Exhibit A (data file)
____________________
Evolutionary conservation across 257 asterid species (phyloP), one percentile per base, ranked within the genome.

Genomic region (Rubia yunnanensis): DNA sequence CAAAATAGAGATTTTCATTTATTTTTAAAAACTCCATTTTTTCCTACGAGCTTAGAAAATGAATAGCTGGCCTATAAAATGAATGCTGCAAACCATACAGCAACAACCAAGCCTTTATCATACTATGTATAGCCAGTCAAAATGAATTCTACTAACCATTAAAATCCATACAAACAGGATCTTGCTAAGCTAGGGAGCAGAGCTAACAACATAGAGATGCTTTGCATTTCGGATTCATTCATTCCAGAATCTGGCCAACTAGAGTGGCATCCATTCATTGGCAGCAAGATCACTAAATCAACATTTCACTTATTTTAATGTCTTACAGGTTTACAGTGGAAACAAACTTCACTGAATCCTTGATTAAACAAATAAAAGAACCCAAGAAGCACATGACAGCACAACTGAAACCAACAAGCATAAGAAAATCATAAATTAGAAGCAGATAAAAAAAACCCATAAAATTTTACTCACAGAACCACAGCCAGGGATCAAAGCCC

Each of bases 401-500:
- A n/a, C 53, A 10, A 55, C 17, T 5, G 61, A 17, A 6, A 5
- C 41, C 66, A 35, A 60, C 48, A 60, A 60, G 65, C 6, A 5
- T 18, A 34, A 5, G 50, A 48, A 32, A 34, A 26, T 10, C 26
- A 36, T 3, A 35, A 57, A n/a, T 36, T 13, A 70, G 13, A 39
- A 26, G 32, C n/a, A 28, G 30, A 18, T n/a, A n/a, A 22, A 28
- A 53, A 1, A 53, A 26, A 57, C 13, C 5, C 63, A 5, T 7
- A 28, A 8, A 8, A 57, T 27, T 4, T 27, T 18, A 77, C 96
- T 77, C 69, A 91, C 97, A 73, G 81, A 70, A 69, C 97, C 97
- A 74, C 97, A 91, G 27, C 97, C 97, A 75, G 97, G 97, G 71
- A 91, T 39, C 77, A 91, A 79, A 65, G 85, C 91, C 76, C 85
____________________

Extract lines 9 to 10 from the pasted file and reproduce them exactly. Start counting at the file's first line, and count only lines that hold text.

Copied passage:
- A 53, A 1, A 53, A 26, A 57, C 13, C 5, C 63, A 5, T 7
- A 28, A 8, A 8, A 57, T 27, T 4, T 27, T 18, A 77, C 96